After lunch, we were shepherded into a debate being held by the Insitute of Ideas around the question “Is ‘what works?’ the right question for education?” It was interesting that the IoI had been invited to particpate at ResearchEd, given the skepticism with which it became apparent that they hold the movement of research-based practice in education. However, as we listened to the speakers present their arguments, it became clear how important it is to not discuss our ideas within an ‘Echo Chamber,’ and that we are exposed to new ways of thinking and considering. Martin Robinson certainly swayed certain aspects of my thinking, particularly asking the question as to whether the question that we should be asking with our research should rather be “What doesn’t work?”I would suggest that the aims of discovering what does/doesn’t work are certainly not incompatible, and are concerned with the same outcome. He did seem to suggest however that we have over-complicated our practice – education has done pretty well since Plato chatted with Aristotle, and we have managed to pass information on from one generation to the next for the past several thousand years without having to pick apart what we’re doing. However, as Natalie Perera asserted, the drive for evidence often comes from the questions around value for money in state-funded education, and also teachers feel a certain power from being able to say that what they are doing, if challenged, is backed by research.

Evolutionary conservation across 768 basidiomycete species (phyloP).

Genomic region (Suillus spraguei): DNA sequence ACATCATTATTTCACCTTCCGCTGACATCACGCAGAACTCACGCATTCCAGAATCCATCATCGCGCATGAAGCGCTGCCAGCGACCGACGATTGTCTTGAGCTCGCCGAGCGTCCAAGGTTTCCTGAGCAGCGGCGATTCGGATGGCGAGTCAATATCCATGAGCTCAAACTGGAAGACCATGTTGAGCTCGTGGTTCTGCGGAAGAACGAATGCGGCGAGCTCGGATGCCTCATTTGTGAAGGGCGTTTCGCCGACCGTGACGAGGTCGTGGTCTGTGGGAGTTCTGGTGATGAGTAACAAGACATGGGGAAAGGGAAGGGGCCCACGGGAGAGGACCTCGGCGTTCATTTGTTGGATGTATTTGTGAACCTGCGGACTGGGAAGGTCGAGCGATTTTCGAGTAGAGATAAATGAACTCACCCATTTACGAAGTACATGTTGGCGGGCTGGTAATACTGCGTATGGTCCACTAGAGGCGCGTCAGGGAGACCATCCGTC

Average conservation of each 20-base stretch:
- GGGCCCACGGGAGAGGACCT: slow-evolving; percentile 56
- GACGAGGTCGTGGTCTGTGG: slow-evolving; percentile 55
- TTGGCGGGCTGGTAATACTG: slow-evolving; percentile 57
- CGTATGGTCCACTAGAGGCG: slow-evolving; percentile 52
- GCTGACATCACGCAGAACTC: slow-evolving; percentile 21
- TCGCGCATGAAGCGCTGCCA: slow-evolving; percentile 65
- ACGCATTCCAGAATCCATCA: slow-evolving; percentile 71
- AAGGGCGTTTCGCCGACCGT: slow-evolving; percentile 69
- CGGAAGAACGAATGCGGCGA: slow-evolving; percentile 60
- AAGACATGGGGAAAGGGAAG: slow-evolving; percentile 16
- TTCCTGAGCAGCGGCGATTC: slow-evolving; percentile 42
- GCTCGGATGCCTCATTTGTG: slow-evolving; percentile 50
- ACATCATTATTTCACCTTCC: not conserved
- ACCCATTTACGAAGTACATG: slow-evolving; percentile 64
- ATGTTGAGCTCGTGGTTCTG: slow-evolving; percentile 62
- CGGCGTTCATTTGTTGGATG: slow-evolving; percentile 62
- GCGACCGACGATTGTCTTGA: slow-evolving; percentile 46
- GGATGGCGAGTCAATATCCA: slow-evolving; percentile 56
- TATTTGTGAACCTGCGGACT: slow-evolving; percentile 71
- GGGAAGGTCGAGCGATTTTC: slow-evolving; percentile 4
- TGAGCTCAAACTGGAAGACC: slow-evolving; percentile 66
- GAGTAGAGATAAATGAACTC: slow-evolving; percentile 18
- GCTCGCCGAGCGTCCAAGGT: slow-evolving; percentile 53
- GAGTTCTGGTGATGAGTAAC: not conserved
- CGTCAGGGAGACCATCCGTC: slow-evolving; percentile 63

Session 5:  Director of Ofsted Sean Harford interviewed by Andrew Old (@oldandrewuk, @HarfordSean)

Andrew Old (left) and Sean Harford (credit to @Gwenelope for the photo)
It was at this point that we left the debate to head across the corridor to see Andrew Old #askSean, an interview with Sean Harford, the Director of OFSTED. This was a chance for audience members to put their questions to Sean with regards to how OFSTED are inspecting our schools, and to gain clarification on any aspects of inspection that are still shrouded in uncertainty, despite OFSTED’s attempts to debunk many myths and explain what they do and don’t want to see.

It was very interesting to hear the source of the coloured-pen book marking “policy” – simply a shared practice from a school that received positive feedback, which then went viral. Sean seemed to really want to get across that there is nothing fixed that OFSTED are looking for, only that what is being done has a positive impact on students’ progress. Whilst he acknowledged that sometimes inspectors get it wrong, he assured us that he is “quite confident” that all inspectors have the ability to correctly interpret data in informing judgements, and the complaints procedure is rigorous enough to deal with issues around reports and inspectors who are still insisting on particular aspects of Teaching and Learning etc.

Questions were asked about the detail required on seating plans (none), issues around Conflict of Interest, and whether the looming spectre of OFSTED was good for us – could we have a system of accountability built on trust? Sean was passionate in asserting that the UK education system has seen huge improvements in recent times, and whilst he would not claim that OFSTED has been solely responsible for these improvements in standards, it has certainly played a role.